“Now we have a set of questions concerning various public figures. We want to see how much information about them gets out to the public from television, newspapers and the like….
What about William Rehnquist – What job or political office does he NOW hold?”

The answers to such open-ended questions are recorded — as audio recordings and/or as notes taken by the interviewer — and these records are coded, later on, by hired coders.

The survey designers give these coders very specific instructions about what counts as right and wrong in the answers. In the case of the question about William Rehnquist, the criteria for an answer to be judged correct were mentions of both "chief justice" and "Supreme Court". These terms had to be mentioned explicitly, so all of the following (actual answers) were counted as wrong:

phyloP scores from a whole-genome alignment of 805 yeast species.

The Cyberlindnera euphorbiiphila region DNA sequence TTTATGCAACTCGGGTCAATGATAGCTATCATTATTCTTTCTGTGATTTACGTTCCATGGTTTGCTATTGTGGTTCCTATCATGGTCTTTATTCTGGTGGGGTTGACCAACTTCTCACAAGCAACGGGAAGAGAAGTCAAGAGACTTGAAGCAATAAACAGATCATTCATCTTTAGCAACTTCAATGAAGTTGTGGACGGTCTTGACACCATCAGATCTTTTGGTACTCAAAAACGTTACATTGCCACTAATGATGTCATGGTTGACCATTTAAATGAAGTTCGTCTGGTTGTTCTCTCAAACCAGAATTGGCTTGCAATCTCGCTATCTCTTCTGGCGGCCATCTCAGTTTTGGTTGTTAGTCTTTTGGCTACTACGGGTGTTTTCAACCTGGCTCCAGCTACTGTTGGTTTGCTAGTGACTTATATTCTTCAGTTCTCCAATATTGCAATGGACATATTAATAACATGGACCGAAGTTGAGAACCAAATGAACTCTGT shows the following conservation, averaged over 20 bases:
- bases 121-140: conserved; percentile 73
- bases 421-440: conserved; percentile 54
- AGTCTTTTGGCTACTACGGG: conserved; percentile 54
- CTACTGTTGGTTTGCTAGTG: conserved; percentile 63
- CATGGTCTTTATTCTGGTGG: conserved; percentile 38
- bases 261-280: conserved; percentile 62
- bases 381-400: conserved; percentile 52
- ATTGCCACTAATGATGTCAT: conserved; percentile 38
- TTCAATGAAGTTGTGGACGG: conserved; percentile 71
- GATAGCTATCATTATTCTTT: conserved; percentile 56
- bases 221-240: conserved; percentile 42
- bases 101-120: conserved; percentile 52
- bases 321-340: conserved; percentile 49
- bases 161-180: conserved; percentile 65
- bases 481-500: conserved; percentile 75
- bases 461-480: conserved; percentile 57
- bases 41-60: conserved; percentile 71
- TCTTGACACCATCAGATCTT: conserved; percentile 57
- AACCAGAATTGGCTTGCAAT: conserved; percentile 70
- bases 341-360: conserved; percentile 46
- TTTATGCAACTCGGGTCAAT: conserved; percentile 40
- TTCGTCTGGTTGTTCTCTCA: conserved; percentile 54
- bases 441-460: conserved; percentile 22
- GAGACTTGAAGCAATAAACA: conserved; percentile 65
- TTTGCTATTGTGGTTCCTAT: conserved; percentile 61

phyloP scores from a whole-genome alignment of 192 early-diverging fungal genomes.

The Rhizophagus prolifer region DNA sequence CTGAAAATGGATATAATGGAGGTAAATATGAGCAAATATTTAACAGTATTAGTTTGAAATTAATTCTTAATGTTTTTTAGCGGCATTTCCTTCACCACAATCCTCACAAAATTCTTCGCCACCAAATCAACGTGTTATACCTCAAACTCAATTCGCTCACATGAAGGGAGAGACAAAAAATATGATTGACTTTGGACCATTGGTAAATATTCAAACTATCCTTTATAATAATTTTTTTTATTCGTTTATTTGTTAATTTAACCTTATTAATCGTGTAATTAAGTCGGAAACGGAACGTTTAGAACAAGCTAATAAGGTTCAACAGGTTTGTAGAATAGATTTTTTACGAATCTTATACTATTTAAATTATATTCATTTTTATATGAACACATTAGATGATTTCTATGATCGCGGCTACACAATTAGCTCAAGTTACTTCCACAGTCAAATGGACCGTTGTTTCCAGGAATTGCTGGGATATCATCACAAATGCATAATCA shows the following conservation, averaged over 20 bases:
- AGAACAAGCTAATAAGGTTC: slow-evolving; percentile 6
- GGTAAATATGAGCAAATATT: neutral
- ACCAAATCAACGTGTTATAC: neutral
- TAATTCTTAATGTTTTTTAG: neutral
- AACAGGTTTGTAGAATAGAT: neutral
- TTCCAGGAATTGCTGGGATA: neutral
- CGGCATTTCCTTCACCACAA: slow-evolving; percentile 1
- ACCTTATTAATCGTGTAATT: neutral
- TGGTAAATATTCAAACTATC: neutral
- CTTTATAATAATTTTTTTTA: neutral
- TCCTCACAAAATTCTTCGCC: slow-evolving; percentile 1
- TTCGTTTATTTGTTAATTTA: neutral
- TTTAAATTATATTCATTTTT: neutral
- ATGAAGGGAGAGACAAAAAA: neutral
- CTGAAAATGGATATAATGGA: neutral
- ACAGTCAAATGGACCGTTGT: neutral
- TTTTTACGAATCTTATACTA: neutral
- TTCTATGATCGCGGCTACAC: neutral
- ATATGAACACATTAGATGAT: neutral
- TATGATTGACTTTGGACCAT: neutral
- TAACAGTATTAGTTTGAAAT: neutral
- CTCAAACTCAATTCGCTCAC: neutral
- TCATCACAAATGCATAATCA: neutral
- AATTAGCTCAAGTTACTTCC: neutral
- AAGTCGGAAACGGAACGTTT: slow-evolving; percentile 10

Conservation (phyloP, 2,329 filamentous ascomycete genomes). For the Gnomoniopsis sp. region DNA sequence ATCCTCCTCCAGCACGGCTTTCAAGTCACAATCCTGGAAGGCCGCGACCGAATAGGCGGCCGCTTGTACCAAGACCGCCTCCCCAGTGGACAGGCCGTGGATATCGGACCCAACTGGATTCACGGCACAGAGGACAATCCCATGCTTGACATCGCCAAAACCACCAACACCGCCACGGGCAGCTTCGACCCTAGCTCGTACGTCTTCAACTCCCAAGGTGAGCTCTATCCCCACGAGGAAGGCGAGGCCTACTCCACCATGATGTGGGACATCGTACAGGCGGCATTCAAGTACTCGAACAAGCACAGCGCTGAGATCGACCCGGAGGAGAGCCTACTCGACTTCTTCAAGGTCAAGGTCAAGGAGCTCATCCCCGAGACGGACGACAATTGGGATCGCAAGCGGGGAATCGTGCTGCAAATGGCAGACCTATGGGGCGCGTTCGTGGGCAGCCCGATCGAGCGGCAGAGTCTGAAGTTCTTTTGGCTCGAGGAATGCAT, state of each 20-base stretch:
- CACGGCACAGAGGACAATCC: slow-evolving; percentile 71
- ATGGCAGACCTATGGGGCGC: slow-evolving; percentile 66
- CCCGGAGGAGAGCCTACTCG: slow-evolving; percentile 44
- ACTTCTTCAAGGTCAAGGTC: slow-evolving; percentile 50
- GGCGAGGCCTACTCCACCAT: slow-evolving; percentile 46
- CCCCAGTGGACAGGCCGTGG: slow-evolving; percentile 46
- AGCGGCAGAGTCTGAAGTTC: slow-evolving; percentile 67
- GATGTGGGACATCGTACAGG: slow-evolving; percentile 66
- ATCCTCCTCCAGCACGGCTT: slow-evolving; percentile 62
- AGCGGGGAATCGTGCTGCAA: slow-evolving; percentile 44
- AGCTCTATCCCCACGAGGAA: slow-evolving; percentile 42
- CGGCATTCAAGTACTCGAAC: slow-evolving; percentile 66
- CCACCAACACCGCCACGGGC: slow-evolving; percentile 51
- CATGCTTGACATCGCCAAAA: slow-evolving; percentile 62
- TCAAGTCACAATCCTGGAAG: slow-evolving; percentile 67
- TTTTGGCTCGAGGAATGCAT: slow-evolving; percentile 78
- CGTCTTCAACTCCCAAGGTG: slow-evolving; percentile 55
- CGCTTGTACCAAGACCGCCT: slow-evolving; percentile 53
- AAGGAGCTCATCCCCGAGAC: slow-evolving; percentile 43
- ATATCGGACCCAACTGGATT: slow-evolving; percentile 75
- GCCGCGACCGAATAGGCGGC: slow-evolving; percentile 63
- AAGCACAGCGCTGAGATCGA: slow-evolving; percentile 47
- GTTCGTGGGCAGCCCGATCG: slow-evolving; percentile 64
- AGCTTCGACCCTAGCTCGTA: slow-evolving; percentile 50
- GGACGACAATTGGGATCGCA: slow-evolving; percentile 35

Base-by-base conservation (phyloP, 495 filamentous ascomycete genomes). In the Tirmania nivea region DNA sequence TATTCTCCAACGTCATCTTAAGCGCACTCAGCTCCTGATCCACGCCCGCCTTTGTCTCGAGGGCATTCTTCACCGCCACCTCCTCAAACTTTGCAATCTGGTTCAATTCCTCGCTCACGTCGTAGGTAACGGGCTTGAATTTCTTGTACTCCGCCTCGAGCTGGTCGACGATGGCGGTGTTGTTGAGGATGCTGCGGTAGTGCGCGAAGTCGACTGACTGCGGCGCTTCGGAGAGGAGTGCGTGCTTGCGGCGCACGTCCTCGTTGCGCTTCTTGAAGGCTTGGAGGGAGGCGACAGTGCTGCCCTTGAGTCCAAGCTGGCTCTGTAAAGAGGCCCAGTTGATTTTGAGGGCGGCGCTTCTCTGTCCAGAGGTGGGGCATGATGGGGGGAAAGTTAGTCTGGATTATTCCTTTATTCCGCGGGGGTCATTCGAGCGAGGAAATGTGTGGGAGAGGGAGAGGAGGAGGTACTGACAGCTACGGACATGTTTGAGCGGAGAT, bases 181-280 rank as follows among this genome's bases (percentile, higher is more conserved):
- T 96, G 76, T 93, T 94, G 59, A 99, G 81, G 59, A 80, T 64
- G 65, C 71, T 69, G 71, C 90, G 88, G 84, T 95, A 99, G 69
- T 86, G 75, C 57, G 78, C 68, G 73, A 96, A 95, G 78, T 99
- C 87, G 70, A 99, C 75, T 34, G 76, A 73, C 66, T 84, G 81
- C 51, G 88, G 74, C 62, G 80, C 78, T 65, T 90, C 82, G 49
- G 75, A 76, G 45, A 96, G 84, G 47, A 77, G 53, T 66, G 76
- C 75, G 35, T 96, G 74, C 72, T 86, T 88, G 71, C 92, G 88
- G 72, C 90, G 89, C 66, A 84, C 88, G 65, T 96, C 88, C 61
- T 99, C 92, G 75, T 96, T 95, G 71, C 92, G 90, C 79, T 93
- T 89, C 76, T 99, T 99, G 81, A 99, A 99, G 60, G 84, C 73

Supreme Court justice. The main one.
He’s the senior judge on the Supreme Court.
He is the Supreme Court justice in charge.
He’s the head of the Supreme Court.
He’s top man in the Supreme Court.
Supreme Court justice, head.
Supreme Court justice. The head guy.
Head of Supreme Court.
Supreme Court justice head honcho.

Similarly, the technically correct answer ("Chief Justice of the United States") would also have been scored as wrong (I'm not certain whether it actually occurred or not in the survey responses).

Prof. Lupia explained, in a persuasive way, how the American National Election Study has changed its practices to minimize such problems. His list of fixes includes:

Increased documentation at all stages
Evaluation at many stages
Increased procedural transparency
High inter-coder reliability

My conclusions:

  • When you read or hear in the mass media that "Only X% of Americans know Y", don't believe it without checking the references — it's probably false even as a report of the survey statistics.